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Mental health and CoVid-19

  • #2
    Administrators, Social & Fun Moderators, Sports Moderators Posts: 53,714 admin Beasty


    Based on a suggestion by a poster I am starting a thread where we can share information and resources on mental health issues particularly given the stressful situations many people are finding themselves in. This virus will have adverse impacts not only on those it affects directly, but their loved ones, colleagues and friends. There will be a significant economic impact and many people will find themselves with money problems. There are also practical day to day things that people will have concerns over

    This is not to discuss individual cases. It is for general discussion of mental health issues. While you can share your personal experiences, please do not request or offer specific advice on individual circumstances. I will sticky this thread


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Comments

  • #2


    I'm copying the following from our Personal Issues Forum
    mike_ie wrote: »
    SUPPORT ORGANISATIONS

    Suicide

    turn2me.org - online mental health community providing peer and professional support to people in distress.

    Pieta House - Suicide and Self Harm Crisis Centre, providing services for those who are in suicidal distress and those who engage in self-harm. Contact information for your local Pieta House can be found here.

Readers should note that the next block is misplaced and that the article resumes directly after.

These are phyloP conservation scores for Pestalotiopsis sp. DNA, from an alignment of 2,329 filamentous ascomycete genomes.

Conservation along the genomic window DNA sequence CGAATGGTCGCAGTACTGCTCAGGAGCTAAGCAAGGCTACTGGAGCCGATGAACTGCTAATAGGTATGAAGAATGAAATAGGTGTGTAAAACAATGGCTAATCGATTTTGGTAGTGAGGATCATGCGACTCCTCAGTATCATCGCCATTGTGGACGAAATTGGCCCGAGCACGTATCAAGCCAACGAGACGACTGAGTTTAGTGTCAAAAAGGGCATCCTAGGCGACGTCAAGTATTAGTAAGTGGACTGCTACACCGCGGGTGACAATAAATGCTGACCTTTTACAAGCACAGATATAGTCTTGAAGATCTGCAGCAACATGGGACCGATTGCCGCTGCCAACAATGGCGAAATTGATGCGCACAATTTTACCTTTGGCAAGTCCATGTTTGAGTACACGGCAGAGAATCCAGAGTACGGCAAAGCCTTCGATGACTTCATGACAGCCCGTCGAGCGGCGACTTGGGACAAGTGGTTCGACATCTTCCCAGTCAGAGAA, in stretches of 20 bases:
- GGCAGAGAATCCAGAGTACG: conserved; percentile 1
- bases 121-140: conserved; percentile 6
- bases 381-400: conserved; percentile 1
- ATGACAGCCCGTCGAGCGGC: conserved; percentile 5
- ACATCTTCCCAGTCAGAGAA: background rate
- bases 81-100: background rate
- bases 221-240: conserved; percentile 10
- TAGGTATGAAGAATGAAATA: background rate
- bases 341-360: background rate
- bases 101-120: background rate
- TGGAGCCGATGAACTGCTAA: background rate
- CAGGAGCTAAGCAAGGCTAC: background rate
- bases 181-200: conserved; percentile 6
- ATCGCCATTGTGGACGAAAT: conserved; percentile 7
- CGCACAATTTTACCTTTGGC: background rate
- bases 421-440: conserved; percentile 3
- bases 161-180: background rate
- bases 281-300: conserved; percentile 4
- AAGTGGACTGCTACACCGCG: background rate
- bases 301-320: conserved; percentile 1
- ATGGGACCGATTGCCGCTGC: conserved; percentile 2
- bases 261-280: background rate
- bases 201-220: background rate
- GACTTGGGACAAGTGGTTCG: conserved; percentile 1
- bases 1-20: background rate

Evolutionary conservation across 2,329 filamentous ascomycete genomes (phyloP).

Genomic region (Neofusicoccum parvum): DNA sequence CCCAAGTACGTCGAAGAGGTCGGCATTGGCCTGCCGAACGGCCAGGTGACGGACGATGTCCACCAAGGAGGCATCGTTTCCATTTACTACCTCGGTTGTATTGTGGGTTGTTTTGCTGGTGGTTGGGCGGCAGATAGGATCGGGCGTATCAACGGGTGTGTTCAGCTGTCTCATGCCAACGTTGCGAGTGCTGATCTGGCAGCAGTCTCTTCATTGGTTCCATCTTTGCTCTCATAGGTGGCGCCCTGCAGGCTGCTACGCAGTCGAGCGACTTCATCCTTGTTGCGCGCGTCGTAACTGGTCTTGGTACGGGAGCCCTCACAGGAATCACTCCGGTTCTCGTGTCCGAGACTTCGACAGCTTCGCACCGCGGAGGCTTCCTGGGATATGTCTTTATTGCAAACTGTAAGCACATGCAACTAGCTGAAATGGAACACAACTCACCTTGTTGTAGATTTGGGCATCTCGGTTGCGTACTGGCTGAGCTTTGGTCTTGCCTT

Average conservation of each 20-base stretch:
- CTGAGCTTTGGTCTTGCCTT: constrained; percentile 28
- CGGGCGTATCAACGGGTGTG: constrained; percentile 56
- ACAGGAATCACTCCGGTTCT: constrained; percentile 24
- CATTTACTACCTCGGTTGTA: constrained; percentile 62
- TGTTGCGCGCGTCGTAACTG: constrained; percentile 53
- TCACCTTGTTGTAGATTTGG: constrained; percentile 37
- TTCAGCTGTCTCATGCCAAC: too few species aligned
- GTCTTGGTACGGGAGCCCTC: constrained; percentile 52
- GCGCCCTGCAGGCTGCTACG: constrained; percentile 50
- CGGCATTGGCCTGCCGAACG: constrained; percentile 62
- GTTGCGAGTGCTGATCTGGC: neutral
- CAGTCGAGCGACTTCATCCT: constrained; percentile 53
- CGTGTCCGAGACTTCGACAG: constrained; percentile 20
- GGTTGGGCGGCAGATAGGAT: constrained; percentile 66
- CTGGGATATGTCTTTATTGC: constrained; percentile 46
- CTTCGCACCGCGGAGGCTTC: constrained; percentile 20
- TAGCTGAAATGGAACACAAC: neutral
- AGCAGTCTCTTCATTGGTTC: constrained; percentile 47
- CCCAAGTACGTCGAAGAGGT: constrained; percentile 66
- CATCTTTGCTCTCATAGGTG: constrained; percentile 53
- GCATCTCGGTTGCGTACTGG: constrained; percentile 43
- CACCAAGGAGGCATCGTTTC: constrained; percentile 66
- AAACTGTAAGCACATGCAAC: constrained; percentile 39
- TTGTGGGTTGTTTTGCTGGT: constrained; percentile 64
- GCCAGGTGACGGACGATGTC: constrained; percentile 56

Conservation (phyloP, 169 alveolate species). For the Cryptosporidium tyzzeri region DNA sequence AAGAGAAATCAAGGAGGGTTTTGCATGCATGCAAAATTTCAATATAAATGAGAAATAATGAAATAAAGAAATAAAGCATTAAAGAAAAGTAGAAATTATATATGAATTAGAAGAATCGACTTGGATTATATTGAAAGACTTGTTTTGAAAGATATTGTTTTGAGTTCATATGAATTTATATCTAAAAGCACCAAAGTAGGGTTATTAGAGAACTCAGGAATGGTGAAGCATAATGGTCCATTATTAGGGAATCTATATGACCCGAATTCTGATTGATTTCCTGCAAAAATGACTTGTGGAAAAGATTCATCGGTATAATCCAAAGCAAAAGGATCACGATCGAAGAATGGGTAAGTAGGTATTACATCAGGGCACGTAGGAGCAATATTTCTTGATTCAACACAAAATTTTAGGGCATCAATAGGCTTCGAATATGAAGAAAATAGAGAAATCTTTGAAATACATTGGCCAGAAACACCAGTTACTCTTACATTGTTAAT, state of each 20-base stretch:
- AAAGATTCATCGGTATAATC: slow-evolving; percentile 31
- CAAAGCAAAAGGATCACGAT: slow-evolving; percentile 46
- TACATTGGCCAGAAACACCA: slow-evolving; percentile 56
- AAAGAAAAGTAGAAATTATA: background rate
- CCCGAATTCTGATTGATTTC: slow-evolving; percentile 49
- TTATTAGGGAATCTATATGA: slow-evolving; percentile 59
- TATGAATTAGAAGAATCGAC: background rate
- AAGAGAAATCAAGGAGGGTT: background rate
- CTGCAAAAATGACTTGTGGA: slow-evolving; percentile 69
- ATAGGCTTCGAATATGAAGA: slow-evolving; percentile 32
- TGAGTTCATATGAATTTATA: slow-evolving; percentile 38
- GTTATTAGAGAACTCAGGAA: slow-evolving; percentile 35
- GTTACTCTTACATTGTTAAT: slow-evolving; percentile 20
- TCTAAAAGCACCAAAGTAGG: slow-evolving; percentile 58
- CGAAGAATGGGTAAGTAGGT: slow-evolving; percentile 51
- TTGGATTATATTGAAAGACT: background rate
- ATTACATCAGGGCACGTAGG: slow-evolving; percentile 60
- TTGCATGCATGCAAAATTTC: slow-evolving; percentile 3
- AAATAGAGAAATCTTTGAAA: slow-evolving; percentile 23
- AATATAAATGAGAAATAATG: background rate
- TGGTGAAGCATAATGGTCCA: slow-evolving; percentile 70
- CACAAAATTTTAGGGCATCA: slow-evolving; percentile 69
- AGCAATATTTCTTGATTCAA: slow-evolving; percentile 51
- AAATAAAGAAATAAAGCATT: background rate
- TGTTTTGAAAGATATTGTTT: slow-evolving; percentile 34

National Office for Suicide Prevention
    - information and signposting resource regarding suicide in Ireland. NOSP is not a crisis support service.


    Finding a Counsellor/Therapist/Psychologist

    The Psychology forum has an excellent sticky thread on How to find a Counsellor/Therapist/Psychologist which can be found here.


    Depression / Mental Health

    Samaritans Ireland - (116 123) - 24 hour support organisation for anybody going through a difficult period of their life. You can also contact your local branch of Samaritans.

    https://www.jigsaw.ie/ Jigsaw is a network of programmes across Ireland (see map) designed to make sure every young person has somewhere to turn to and someone to talk to.

    GROW - (1890 474 474) - mental health organisation which helps people who have suffered, or are suffering, from mental health problems. Grow also hold regular meetings throughout Ireland.

    Aware - (1800 80 48 48) - service for people who experience depression and concerned family and friends of those suffering from depression.

    Shine - national organisation dedicated to upholding the rights and addressing the needs of all those affected by mental ill health.

    Pieta House
    - Suicide and Self Harm Crisis Centre, providing services for those who are in suicidal distress and those who engage in self-harm. Contact information for your local Pieta House can be found here.

    Mental Health Ireland - Information Service on issues relating to mental health and mental illness.

    IACP - Irish Association for Counselling & Psychotherapy. Provides services to help you to find a therapist in your area.

    (help for those under 18 years of age)